However, there is one change which appears less positive. Our state and independent senior schools have increased in size in a way that most primary and prep schools have not. Since 1950, there has been little upward movement in the size of our primary schools, while our senior schools have tripled in size. And yet, we do not seem to have asked ourselves, as educators or as parents, if that is what’s best for our teens?
This huge increase has been driven by economies of scale, rather than seeking the optimum environment for our teenagers. What is the evidence that our teenagers are thriving in their enormous schools? Or that they are better equipped than their younger siblings to handle a larger social group than most adults would ever contend with?
In the last decade, on top of navigating social situations in year groups of hundreds, our teenagers have been grappling with more complex social relations. They are bombarded by social media and are less sure than ever of where ‘they fit’. Little wonder then, that there is a well-documented decline in the happiness of our teens. Mental Health Foundation CEO Mark Rowland said: “Our survey highlights just how vulnerable young people are to mental health problems. It shows how much pressure young people are feeling to be a success. The pressure to conform to an ideal body image is also intense. Moreover, it is shocking how many young people have self- harmed or had suicidal thoughts due to stress.”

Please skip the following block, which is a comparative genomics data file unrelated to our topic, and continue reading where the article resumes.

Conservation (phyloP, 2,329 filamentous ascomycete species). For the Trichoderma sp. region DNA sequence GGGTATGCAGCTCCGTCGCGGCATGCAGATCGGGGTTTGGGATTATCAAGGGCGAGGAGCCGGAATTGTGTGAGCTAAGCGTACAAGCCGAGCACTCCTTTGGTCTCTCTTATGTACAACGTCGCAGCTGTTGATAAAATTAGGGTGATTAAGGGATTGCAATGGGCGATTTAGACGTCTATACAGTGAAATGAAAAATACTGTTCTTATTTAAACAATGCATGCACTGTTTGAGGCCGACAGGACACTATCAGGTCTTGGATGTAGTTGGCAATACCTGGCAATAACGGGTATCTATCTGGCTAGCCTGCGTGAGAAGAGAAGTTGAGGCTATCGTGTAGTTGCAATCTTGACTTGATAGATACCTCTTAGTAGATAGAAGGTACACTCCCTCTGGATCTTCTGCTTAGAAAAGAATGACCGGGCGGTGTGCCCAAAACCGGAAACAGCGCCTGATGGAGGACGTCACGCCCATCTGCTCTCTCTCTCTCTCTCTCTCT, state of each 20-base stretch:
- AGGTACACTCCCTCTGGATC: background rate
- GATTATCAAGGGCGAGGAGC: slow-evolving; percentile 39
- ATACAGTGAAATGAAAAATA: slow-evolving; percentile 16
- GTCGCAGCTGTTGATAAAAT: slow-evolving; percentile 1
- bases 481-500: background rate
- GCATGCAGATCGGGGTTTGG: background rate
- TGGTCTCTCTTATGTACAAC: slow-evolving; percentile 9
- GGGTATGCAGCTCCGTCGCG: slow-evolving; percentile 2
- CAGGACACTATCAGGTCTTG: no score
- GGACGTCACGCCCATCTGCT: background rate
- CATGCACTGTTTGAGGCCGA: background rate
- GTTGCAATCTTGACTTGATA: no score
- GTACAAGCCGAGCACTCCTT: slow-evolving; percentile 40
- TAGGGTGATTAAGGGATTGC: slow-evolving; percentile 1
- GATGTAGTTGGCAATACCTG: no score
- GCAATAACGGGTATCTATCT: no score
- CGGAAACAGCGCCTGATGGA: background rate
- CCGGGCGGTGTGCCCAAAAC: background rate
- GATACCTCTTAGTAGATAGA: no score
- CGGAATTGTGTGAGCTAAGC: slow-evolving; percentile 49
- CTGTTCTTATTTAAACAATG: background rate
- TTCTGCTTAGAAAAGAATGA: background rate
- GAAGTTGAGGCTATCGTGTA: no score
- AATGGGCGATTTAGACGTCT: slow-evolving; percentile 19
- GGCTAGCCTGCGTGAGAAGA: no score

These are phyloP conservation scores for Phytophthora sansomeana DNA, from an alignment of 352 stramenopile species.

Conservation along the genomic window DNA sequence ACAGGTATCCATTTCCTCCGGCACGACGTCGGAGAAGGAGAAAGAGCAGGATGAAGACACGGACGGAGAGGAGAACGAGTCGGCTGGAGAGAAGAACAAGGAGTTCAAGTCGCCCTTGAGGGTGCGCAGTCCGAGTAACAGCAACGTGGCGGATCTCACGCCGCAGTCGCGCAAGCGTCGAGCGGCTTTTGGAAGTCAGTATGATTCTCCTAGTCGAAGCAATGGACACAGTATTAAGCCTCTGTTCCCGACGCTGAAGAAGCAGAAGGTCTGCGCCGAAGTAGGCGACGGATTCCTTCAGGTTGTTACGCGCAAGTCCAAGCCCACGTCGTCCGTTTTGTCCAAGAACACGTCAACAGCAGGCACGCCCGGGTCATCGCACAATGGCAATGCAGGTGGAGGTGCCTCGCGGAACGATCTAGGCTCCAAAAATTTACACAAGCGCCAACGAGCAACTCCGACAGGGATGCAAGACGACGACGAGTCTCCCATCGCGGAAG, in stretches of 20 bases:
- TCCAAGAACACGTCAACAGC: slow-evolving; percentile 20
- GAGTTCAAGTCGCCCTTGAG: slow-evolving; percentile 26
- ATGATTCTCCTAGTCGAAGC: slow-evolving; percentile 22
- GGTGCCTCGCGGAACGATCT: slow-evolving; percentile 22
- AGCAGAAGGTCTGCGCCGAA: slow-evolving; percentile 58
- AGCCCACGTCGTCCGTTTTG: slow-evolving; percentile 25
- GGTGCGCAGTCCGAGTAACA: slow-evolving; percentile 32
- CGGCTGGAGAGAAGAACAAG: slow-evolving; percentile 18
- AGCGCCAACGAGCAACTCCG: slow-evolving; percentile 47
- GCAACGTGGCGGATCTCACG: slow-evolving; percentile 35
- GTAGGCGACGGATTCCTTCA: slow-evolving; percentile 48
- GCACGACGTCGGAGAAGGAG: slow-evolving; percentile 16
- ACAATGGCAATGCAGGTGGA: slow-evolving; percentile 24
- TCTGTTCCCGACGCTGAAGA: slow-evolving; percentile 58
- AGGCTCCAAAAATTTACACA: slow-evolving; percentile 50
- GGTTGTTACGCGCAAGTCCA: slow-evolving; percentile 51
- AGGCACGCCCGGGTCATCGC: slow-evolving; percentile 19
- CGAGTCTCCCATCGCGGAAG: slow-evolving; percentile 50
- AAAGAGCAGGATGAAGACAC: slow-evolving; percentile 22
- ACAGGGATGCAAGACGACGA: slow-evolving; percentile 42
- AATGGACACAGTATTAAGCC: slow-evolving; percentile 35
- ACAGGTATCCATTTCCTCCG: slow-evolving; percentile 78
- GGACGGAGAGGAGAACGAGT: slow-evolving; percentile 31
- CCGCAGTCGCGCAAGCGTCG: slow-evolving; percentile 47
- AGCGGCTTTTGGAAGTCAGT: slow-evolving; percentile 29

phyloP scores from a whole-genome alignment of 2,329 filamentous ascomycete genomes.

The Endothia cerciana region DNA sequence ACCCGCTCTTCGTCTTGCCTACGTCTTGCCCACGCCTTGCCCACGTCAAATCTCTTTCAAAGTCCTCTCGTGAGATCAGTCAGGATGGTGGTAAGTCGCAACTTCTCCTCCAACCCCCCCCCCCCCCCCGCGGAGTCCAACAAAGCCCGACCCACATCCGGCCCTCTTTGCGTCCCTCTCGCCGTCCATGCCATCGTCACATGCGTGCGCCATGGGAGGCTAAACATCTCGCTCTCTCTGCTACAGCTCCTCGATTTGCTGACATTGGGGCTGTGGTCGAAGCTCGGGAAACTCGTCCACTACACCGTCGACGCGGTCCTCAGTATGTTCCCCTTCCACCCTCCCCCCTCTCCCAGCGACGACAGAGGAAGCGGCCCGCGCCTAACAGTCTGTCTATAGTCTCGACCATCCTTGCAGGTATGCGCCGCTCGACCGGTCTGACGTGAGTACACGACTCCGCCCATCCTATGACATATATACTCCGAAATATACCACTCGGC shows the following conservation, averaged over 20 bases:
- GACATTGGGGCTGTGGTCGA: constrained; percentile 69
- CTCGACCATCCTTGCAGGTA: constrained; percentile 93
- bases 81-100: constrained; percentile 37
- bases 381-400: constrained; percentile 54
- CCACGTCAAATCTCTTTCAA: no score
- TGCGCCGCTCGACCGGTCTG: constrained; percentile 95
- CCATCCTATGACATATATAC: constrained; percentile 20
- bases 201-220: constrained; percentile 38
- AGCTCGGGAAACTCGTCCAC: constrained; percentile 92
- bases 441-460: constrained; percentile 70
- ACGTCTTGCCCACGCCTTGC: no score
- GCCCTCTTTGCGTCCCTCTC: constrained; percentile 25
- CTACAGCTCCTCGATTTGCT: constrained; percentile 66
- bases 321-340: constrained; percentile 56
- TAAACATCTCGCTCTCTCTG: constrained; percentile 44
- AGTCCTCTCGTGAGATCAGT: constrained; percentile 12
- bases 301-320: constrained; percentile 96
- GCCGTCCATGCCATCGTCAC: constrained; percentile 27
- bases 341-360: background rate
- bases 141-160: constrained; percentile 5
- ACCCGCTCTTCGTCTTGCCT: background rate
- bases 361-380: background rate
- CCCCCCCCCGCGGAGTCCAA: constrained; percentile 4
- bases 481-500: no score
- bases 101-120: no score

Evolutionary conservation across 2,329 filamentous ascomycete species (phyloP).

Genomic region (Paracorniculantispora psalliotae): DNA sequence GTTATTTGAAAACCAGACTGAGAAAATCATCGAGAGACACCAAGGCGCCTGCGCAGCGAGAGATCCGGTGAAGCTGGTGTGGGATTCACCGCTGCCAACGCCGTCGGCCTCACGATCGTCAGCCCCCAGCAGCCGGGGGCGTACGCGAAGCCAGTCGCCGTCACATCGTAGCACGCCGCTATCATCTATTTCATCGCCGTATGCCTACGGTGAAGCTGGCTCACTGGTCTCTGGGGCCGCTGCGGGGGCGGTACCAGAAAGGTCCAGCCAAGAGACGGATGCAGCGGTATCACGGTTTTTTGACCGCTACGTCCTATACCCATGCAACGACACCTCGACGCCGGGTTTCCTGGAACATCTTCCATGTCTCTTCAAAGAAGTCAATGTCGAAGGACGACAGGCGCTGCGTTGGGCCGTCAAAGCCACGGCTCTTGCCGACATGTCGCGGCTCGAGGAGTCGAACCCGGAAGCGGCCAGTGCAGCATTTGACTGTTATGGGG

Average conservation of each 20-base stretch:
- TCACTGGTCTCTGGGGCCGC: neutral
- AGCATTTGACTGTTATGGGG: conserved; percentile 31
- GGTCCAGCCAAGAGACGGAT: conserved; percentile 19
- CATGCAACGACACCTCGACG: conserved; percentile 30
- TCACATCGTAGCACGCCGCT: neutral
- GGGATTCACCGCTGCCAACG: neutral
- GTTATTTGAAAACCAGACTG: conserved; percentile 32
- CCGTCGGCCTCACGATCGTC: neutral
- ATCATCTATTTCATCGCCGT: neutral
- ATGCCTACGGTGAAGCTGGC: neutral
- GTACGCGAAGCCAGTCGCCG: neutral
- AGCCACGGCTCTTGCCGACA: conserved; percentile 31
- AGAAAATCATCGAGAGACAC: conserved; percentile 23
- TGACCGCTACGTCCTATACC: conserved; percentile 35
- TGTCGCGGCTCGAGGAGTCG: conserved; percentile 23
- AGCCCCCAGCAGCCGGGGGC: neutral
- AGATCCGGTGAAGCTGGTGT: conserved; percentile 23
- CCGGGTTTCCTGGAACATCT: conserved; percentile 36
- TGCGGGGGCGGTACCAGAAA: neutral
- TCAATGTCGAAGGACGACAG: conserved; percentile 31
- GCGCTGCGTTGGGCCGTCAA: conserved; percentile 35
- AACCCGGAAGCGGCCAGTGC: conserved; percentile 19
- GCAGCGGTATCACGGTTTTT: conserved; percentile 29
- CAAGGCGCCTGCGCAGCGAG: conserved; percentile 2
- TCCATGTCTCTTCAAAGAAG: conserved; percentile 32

The response from our institutions and government is to continually increase the amount of time we ‘teach’ teenagers about stress, anxiety, and mental health. But it appears this approach is not working. In fact, there is strong evidence that for some mental health issues, there is an element of social contagion. A worrying example of this is the explosion of teenage girls presenting to GPs with tics, having spent time viewing influencers explaining their own tics.
I can’t help asking myself – would a better strategy be to rethink the teenage experience, in order to reduce the negative external factors in the first place? Can we make the teenage experience less stressful, less negative, less complex? After all, if we had an epidemic of teenagers unable to reach classrooms due to buildings with no lifts or stairs – would we adjust the building design, or insist PSHE includes flying lessons?